As is the tradition at Eater, our closeout of the year is a survey of friends, industry types, bloggers, and readers. We've already covered Top Newcomers and Top Standbys. Now it's time for Best Dining Neighborhood. Readers, please add your thoughts to the comments.
Q: What was the best dining neighborhood NY in 2011?
Lesley Barger Suter, dine editor, LAmag: This is a toughie, but I might say Beverly Boulevard. Playa, Cooks County, Eva, not to mention the classic Angelini, Shaky Alibi waffles, ice-cream from Milk, pastries at Susina. That street is reaching critical mass.
Jonathan Gold, LA Weekly: As always, San Gabriel.
Jeff Miller, LA editor, Thrillist: I still gotta go with the unidentifiable 3rd street/Beverly/Melrose hood that's not quite Hollywood or Beverly Hills and not-quite-not. There are a wealth of options for everything from casual cafes (I'm looking at you, Doughboys!) to high-end places to impress, like Hatfield's. Downtown may be a bit more cutting edge, and K-town may have the most worthwhile stop-bys per square mile, but for the diversity of options, mid-city for sure.
Lonny Pugh, LA editor, Urban Daddy: Aside from my own, I'm sort of partial to Downtown/Little Tokyo these days.
Stephane Bombet, owner, Picca: Mid-Wilshireish...
George Abou-Daoud, restaurateur, Bowery Street Enterprises: Two areas: Mid-City West/ City Center. Array of restaurants including; Hatfield's, Street, The Mozzas, Rosewood Tavern, Tar Pit, Animal, AOC, Eva, BLD, Son of a Gun, Hirozen, ink., and more. San Gabriel Valley: a wide and delicious array of regional Chinese cuisine. Limited in scope and not limited in scope at the same time.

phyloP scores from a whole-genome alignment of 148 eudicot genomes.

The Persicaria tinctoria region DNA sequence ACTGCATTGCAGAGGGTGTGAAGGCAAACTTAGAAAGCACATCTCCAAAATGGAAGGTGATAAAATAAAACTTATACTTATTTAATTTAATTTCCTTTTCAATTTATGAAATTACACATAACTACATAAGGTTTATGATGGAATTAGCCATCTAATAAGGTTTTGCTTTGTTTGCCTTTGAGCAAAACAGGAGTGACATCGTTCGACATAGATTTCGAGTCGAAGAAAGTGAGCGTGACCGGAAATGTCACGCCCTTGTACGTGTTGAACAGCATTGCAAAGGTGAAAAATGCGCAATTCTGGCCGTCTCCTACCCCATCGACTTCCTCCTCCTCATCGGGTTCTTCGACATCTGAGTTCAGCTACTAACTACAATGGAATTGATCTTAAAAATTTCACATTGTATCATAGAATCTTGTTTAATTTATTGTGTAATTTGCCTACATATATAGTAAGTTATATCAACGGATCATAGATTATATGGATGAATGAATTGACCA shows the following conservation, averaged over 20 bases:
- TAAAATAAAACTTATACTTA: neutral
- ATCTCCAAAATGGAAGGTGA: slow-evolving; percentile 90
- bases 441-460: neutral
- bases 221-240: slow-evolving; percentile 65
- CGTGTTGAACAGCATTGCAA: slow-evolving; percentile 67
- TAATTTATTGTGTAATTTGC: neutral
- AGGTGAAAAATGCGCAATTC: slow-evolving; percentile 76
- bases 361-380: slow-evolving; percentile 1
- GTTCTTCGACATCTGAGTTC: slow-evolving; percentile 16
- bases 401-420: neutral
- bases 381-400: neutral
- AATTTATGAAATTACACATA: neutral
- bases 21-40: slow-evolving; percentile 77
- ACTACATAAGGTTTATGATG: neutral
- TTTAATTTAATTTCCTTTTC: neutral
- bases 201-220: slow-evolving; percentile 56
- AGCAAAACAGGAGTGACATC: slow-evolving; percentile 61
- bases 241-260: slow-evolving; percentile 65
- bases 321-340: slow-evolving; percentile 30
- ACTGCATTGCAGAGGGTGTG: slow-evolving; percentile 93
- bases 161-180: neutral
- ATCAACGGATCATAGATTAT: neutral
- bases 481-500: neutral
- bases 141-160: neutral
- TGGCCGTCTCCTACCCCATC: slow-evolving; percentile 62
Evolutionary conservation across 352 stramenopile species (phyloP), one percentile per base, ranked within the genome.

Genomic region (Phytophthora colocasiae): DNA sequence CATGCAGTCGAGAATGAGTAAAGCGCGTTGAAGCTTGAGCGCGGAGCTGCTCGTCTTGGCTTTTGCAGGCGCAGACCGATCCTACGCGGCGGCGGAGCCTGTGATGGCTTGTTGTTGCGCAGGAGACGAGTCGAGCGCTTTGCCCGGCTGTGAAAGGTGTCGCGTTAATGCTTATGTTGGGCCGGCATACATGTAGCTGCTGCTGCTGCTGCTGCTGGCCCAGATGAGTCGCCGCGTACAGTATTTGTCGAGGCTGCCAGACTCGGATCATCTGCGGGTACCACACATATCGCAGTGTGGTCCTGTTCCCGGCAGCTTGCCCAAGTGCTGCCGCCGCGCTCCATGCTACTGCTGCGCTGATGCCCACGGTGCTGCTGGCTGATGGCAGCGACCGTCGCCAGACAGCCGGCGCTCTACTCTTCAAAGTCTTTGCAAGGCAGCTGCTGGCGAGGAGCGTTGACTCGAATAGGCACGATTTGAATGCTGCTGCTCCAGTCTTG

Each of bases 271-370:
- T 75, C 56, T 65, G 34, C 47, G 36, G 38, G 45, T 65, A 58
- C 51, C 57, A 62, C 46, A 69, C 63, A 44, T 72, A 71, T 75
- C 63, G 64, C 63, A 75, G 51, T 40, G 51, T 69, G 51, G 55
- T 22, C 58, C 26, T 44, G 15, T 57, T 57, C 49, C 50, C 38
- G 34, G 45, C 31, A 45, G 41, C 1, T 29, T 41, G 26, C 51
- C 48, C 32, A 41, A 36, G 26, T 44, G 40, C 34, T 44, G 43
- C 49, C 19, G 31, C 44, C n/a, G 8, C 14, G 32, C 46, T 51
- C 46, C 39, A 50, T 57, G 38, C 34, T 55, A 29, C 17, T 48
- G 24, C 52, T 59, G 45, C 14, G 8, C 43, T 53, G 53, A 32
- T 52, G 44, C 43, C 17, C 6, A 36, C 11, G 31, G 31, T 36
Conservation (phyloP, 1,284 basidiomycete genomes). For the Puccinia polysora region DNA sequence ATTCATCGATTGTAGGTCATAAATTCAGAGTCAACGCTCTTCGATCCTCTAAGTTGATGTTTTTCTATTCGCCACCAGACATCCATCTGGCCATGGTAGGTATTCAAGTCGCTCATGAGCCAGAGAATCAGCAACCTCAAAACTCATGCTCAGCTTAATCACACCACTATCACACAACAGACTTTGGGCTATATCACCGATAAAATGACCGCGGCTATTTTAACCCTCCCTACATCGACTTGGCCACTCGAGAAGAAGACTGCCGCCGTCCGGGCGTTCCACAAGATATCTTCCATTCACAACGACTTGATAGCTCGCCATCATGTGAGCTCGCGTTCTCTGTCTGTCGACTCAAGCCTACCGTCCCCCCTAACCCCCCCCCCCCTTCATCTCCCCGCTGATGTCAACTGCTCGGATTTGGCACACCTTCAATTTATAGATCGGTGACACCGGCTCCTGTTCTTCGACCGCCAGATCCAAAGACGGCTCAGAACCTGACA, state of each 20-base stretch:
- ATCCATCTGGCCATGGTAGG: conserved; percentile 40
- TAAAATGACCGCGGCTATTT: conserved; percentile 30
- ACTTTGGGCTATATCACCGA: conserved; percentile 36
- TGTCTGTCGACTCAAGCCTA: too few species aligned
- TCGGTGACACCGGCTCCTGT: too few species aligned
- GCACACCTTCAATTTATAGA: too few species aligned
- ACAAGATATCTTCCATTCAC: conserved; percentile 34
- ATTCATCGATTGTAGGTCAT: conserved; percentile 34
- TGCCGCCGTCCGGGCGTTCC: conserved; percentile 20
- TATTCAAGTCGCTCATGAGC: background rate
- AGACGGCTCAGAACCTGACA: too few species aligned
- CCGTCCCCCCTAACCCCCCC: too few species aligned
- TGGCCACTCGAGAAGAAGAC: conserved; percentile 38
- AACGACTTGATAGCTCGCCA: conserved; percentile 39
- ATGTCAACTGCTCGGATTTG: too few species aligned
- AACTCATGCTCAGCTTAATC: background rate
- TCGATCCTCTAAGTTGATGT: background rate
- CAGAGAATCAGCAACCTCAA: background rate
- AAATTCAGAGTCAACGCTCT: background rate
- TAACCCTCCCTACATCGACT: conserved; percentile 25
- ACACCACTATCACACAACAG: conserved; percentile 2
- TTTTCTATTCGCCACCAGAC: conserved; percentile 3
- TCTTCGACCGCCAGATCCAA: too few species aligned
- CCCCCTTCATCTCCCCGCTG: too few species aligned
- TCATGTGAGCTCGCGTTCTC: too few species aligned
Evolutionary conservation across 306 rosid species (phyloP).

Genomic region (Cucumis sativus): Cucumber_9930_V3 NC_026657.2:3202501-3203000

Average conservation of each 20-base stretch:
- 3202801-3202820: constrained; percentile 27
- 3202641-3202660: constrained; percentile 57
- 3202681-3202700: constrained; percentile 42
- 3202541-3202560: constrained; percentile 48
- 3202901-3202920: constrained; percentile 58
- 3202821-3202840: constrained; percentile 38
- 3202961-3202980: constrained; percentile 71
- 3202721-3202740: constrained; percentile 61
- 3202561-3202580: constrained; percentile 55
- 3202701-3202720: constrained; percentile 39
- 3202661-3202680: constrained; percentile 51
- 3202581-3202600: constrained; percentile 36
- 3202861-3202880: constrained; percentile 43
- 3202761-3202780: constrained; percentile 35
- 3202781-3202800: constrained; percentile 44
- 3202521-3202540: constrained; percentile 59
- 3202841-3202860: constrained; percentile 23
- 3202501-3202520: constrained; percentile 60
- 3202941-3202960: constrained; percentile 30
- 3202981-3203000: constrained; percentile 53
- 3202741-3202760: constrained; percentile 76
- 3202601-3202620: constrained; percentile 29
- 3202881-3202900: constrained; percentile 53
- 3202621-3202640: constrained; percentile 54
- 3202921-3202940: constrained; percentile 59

Wolfgang Puck: Venice, which has many small restaurants run by young, exciting chefs.
Hadley Tomicki, LA editor, Grub Street: I'd have to say KTown again for sheer volume and diversity, but it was killer seeing the Westside energized by great chefs like Neal Fraser, Roy Choi, Brendan Collins, Niki Nakayama, Charlie Parker, and Kris Tominaga.
Lindsay William-Ross, LAist: I'm going to give it up for Hollywood. It is really becoming a great place to go for food, and you can get there by Red Line, and there's lots to see and do. I'm keeping my eye on Echo Park for next year. I say all this with the caveat that I rarely make it West of the 405. I'm not a jerk about it, I just don't make it over there as often!
Maggie Nemser, founder, Blackboard Eats: Melrose/fairfax/west hollywood. I hope the beach cities catch up soon.
Josh Lurie, Food GPS: Koreatown is clearly the neighborhood with the most interesting food and biggest range at this point, including charcoal grilled meat and seafood, stews, noodles and more. The San Gabriel Valley is also pretty great, but it’s so widespread that no single neighborhood stands out as much as Koreatown.
Daniela Galarza, associate editor, Eater LA: West Hollywood, again.
Kat Odell, editor, Eater LA: SGV for Chinese. Third Street (Mid-City) blew up in the past year and a half. There are SO many dining options within close proximity, both new and old, from the inception of Olio to Jinya to simplethings to Son of a Gun, Il Covo, and now The Churchill. Only more to come, too.
·Year in Eater 2011 [~ELA~]